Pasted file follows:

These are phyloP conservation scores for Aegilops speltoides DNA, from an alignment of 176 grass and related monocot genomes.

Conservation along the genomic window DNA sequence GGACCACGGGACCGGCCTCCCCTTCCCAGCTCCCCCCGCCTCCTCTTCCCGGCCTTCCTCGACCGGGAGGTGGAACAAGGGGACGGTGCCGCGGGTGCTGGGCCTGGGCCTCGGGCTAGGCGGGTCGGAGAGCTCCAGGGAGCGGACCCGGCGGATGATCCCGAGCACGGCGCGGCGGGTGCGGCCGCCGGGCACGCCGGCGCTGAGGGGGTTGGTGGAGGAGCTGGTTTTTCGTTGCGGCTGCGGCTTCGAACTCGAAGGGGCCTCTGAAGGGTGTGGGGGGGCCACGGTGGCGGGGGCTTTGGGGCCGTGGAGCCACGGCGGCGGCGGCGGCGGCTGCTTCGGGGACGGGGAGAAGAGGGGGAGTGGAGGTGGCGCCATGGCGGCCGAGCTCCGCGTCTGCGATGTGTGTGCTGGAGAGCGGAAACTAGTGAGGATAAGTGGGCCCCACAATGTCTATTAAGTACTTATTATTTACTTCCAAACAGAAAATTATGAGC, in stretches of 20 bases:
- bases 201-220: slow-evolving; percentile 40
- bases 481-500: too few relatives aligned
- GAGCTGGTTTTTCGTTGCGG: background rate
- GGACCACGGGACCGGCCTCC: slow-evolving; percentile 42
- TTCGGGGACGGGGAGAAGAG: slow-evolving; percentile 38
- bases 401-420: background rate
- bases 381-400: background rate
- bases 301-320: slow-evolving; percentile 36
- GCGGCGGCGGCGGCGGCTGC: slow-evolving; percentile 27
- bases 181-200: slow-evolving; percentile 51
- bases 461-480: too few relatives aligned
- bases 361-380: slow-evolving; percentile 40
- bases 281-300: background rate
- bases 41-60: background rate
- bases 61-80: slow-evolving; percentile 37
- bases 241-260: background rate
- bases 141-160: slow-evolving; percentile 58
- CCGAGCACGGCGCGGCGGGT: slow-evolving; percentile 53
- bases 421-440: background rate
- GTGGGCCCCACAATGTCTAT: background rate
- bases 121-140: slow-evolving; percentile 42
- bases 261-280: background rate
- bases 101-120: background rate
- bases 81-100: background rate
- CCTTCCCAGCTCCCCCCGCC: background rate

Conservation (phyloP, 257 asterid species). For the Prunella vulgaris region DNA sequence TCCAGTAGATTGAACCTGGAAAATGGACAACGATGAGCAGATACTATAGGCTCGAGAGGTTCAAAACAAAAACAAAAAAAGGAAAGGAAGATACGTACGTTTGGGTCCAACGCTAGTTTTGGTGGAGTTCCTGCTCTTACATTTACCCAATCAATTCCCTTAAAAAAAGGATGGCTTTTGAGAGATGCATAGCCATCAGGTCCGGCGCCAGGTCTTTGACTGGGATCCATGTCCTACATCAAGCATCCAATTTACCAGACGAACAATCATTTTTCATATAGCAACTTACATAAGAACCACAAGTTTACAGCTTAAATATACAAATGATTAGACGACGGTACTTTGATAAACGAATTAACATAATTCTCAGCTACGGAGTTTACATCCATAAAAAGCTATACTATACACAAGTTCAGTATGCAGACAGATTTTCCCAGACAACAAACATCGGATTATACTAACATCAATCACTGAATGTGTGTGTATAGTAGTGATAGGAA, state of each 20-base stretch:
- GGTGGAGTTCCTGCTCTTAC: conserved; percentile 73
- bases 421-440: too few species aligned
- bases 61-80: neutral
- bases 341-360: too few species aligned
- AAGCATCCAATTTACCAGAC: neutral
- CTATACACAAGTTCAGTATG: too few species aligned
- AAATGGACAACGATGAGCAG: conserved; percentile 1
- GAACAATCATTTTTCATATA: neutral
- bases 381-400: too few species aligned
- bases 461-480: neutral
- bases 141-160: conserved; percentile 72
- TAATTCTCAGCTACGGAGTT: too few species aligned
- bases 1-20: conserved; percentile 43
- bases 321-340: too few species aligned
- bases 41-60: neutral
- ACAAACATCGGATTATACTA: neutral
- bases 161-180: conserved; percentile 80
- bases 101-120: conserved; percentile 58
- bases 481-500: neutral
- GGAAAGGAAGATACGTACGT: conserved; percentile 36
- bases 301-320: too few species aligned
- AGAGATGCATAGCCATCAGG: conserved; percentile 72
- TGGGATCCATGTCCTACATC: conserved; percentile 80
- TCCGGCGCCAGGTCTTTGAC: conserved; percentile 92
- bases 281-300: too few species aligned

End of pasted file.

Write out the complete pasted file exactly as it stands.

These are phyloP conservation scores for Aegilops speltoides DNA, from an alignment of 176 grass and related monocot genomes.

Conservation along the genomic window DNA sequence GGACCACGGGACCGGCCTCCCCTTCCCAGCTCCCCCCGCCTCCTCTTCCCGGCCTTCCTCGACCGGGAGGTGGAACAAGGGGACGGTGCCGCGGGTGCTGGGCCTGGGCCTCGGGCTAGGCGGGTCGGAGAGCTCCAGGGAGCGGACCCGGCGGATGATCCCGAGCACGGCGCGGCGGGTGCGGCCGCCGGGCACGCCGGCGCTGAGGGGGTTGGTGGAGGAGCTGGTTTTTCGTTGCGGCTGCGGCTTCGAACTCGAAGGGGCCTCTGAAGGGTGTGGGGGGGCCACGGTGGCGGGGGCTTTGGGGCCGTGGAGCCACGGCGGCGGCGGCGGCGGCTGCTTCGGGGACGGGGAGAAGAGGGGGAGTGGAGGTGGCGCCATGGCGGCCGAGCTCCGCGTCTGCGATGTGTGTGCTGGAGAGCGGAAACTAGTGAGGATAAGTGGGCCCCACAATGTCTATTAAGTACTTATTATTTACTTCCAAACAGAAAATTATGAGC, in stretches of 20 bases:
- bases 201-220: slow-evolving; percentile 40
- bases 481-500: too few relatives aligned
- GAGCTGGTTTTTCGTTGCGG: background rate
- GGACCACGGGACCGGCCTCC: slow-evolving; percentile 42
- TTCGGGGACGGGGAGAAGAG: slow-evolving; percentile 38
- bases 401-420: background rate
- bases 381-400: background rate
- bases 301-320: slow-evolving; percentile 36
- GCGGCGGCGGCGGCGGCTGC: slow-evolving; percentile 27
- bases 181-200: slow-evolving; percentile 51
- bases 461-480: too few relatives aligned
- bases 361-380: slow-evolving; percentile 40
- bases 281-300: background rate
- bases 41-60: background rate
- bases 61-80: slow-evolving; percentile 37
- bases 241-260: background rate
- bases 141-160: slow-evolving; percentile 58
- CCGAGCACGGCGCGGCGGGT: slow-evolving; percentile 53
- bases 421-440: background rate
- GTGGGCCCCACAATGTCTAT: background rate
- bases 121-140: slow-evolving; percentile 42
- bases 261-280: background rate
- bases 101-120: background rate
- bases 81-100: background rate
- CCTTCCCAGCTCCCCCCGCC: background rate

Conservation (phyloP, 257 asterid species). For the Prunella vulgaris region DNA sequence TCCAGTAGATTGAACCTGGAAAATGGACAACGATGAGCAGATACTATAGGCTCGAGAGGTTCAAAACAAAAACAAAAAAAGGAAAGGAAGATACGTACGTTTGGGTCCAACGCTAGTTTTGGTGGAGTTCCTGCTCTTACATTTACCCAATCAATTCCCTTAAAAAAAGGATGGCTTTTGAGAGATGCATAGCCATCAGGTCCGGCGCCAGGTCTTTGACTGGGATCCATGTCCTACATCAAGCATCCAATTTACCAGACGAACAATCATTTTTCATATAGCAACTTACATAAGAACCACAAGTTTACAGCTTAAATATACAAATGATTAGACGACGGTACTTTGATAAACGAATTAACATAATTCTCAGCTACGGAGTTTACATCCATAAAAAGCTATACTATACACAAGTTCAGTATGCAGACAGATTTTCCCAGACAACAAACATCGGATTATACTAACATCAATCACTGAATGTGTGTGTATAGTAGTGATAGGAA, state of each 20-base stretch:
- GGTGGAGTTCCTGCTCTTAC: conserved; percentile 73
- bases 421-440: too few species aligned
- bases 61-80: neutral
- bases 341-360: too few species aligned
- AAGCATCCAATTTACCAGAC: neutral
- CTATACACAAGTTCAGTATG: too few species aligned
- AAATGGACAACGATGAGCAG: conserved; percentile 1
- GAACAATCATTTTTCATATA: neutral
- bases 381-400: too few species aligned
- bases 461-480: neutral
- bases 141-160: conserved; percentile 72
- TAATTCTCAGCTACGGAGTT: too few species aligned
- bases 1-20: conserved; percentile 43
- bases 321-340: too few species aligned
- bases 41-60: neutral
- ACAAACATCGGATTATACTA: neutral
- bases 161-180: conserved; percentile 80
- bases 101-120: conserved; percentile 58
- bases 481-500: neutral
- GGAAAGGAAGATACGTACGT: conserved; percentile 36
- bases 301-320: too few species aligned
- AGAGATGCATAGCCATCAGG: conserved; percentile 72
- TGGGATCCATGTCCTACATC: conserved; percentile 80
- TCCGGCGCCAGGTCTTTGAC: conserved; percentile 92
- bases 281-300: too few species aligned